Celebration 10th Anniversary,
which is on Dec. 17, 8 p.m.
until 1 a.m. For a night of
dinning, laughter and dancing
while listening to one of the
baddest groups in Baltimore
named the Panama Band
along with Magic 95.9 radio
personality, Tim Watts and
comedian, “Alabama,” there
is no end to the fun you can
have. The event will be held
at Tall Cedars Hall; 2501
Putty Hill Ave. in Baltimore.
For ticket information, call
410-258-7005 or 410-367-
6270.

Well folks, I really have
to go now. I am out of space.
If you need me, call me at
410-833-9474 or e-mail me at
rosapryor@aol.com. UNTIL
THE NEXT TIME, I’M
MUSICALLY YOURS.
Big Daddy Stallings and the Bluez Evolution Band will be
live at the Grand Opening of Chef Mac’s & All that Blues
Restaurant at 4709 Harford Road on Friday and Saturday,
Dec. 17 and 18. For more information, call 410-319-6227.
$400
Baltimore Chapter Continental Societies Inc.
$300
Marion Seabrooks
National Coalition of 100 Black Women
Baltimore Metropolitan Chapter
$250
Barbara C. Motley
$125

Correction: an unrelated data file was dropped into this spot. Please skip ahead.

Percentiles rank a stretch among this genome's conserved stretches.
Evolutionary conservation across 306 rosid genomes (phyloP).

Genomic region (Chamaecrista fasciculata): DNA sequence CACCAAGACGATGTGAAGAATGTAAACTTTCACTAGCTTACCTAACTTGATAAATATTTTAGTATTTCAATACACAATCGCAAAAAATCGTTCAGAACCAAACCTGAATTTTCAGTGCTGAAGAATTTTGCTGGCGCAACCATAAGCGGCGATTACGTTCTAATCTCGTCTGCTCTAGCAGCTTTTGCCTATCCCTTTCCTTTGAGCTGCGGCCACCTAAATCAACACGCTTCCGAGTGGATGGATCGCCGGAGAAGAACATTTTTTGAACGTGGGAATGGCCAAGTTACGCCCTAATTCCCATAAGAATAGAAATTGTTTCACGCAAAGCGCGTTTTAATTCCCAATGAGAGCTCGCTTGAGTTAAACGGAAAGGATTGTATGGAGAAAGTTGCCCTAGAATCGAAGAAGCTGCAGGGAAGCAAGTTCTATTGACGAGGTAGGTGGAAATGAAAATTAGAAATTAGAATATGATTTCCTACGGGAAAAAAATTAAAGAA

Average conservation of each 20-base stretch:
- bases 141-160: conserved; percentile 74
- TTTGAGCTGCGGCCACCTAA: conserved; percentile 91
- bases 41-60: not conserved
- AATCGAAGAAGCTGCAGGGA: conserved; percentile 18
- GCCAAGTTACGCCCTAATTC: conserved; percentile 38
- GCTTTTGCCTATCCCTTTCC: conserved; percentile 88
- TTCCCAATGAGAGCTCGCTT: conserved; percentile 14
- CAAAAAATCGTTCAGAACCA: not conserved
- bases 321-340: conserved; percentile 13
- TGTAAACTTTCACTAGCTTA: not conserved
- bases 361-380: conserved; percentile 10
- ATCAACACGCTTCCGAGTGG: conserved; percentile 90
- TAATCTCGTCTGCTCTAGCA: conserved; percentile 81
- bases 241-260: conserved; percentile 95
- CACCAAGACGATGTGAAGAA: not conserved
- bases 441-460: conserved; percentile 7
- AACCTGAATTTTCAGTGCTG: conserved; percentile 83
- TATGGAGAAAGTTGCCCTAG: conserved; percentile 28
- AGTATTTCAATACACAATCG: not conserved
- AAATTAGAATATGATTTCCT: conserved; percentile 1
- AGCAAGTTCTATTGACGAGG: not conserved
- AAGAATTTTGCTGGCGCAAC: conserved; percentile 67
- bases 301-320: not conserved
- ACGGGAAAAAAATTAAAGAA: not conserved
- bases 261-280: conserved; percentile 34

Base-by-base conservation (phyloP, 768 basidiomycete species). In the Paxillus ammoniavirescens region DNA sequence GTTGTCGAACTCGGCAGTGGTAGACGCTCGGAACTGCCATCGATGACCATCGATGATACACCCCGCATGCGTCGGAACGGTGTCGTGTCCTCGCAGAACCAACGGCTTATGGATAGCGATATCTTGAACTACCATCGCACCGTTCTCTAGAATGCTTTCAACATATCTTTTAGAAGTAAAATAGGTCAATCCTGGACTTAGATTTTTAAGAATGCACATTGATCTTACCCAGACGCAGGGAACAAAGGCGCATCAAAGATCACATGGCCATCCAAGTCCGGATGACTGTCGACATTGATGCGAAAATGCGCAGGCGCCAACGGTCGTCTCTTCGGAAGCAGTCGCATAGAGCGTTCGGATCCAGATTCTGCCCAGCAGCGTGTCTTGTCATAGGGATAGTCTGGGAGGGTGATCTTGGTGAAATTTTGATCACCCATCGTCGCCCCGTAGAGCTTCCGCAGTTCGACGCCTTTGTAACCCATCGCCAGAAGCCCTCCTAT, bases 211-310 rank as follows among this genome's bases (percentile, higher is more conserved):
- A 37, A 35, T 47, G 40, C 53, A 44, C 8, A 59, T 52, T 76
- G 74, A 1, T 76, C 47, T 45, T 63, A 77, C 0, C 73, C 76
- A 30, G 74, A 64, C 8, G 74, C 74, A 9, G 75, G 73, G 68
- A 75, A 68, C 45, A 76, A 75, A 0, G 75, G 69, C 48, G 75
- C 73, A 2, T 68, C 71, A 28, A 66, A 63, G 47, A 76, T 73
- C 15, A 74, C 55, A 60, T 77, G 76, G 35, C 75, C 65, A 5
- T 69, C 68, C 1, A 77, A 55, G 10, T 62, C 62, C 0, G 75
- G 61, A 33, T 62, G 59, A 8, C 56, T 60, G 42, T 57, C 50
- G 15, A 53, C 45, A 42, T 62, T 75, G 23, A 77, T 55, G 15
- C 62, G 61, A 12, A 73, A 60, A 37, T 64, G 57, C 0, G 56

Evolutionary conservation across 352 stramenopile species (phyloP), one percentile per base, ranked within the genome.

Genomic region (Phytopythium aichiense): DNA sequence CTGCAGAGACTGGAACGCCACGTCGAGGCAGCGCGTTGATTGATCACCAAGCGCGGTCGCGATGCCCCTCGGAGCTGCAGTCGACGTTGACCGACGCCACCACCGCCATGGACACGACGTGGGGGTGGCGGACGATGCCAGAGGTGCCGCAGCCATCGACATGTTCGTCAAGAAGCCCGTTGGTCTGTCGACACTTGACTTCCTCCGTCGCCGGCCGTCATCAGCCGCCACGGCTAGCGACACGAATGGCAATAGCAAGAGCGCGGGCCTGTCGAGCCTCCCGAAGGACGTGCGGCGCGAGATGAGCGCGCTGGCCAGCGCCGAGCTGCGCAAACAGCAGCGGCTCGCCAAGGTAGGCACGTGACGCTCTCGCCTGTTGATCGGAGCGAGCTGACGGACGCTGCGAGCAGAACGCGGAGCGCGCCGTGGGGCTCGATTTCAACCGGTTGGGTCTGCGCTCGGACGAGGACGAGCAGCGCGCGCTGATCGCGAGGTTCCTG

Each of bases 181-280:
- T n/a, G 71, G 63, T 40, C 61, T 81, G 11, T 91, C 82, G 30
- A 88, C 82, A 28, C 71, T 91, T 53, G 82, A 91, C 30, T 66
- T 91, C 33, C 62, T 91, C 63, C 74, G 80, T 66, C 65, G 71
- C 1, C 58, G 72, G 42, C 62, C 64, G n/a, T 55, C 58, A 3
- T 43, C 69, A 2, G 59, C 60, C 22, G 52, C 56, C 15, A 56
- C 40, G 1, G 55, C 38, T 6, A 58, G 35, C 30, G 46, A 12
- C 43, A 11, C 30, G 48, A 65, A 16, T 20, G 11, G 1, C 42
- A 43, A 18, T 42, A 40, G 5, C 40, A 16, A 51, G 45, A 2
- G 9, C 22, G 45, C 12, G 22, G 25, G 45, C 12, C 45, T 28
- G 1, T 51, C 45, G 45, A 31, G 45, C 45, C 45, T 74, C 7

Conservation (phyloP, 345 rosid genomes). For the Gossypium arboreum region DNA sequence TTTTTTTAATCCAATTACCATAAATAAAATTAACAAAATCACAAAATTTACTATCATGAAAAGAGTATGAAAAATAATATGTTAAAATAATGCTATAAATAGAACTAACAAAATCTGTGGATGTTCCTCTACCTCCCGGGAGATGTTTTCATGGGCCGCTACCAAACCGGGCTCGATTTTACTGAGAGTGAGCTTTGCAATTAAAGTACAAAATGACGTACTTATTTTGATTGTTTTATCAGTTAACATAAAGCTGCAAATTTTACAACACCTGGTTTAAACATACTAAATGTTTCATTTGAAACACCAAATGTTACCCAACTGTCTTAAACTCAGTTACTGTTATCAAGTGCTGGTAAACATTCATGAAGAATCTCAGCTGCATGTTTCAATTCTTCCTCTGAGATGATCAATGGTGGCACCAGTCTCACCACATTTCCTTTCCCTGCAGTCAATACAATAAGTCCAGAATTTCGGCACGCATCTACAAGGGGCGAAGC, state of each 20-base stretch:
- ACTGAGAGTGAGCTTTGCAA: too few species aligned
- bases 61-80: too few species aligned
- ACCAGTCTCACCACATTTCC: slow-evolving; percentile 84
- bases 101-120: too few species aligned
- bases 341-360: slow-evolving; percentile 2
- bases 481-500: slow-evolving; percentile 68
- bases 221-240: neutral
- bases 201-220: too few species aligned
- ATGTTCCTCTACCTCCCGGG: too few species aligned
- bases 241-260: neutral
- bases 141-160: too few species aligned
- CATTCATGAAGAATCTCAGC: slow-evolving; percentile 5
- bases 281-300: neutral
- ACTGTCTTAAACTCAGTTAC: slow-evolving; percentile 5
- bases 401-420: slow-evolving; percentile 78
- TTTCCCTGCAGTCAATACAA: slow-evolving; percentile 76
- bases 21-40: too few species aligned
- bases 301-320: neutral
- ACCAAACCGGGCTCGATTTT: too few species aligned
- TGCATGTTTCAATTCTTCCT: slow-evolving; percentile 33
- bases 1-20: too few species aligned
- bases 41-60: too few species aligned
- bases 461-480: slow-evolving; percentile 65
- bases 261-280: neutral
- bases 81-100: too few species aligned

The Emmanuel Church
$100
Henry Goode
The Baltimore Alpha Wives, Inc.
Theresa Barnett
Union Memorial United Methodist Church
Denise Simmons Graves
LaVerne Vance
United Ushers of Baltimore Inc.
$50
Brenda Jews
Public Safety Assistant Program
$25
Calvin L. Tolbert
Ellen Hill
Mike’s Bail Bonds Inc.
The Blake Family
Myra Richardson
Ellen Dutton
Rotha Freeman
$20
Amy Dunlap
Mary Hill
Audrey Mason
$11.50
An Anonymous Giver
$5
Delmar Davis
Barbara Johnson
Total:
2,411.50
Family Adoptions:
Loretta Bond and Family
The Gould Family
Bikes
OMEGAS
December 11, 2010 - December 17, 2010, The Afro-American B3
AP Photo/Manuel Balce Ceneta
Recipients of the 2010 Kennedy Center Honors, including from left, dancer/
choreographer/director Bill T. Jones, Paul McCartney, and Oprah Winfrey, react to
President Barack Obama’s introduction to McCartney, during a reception in the East
Room of the White House, Dec. 5. The trio, along with country music icon Merle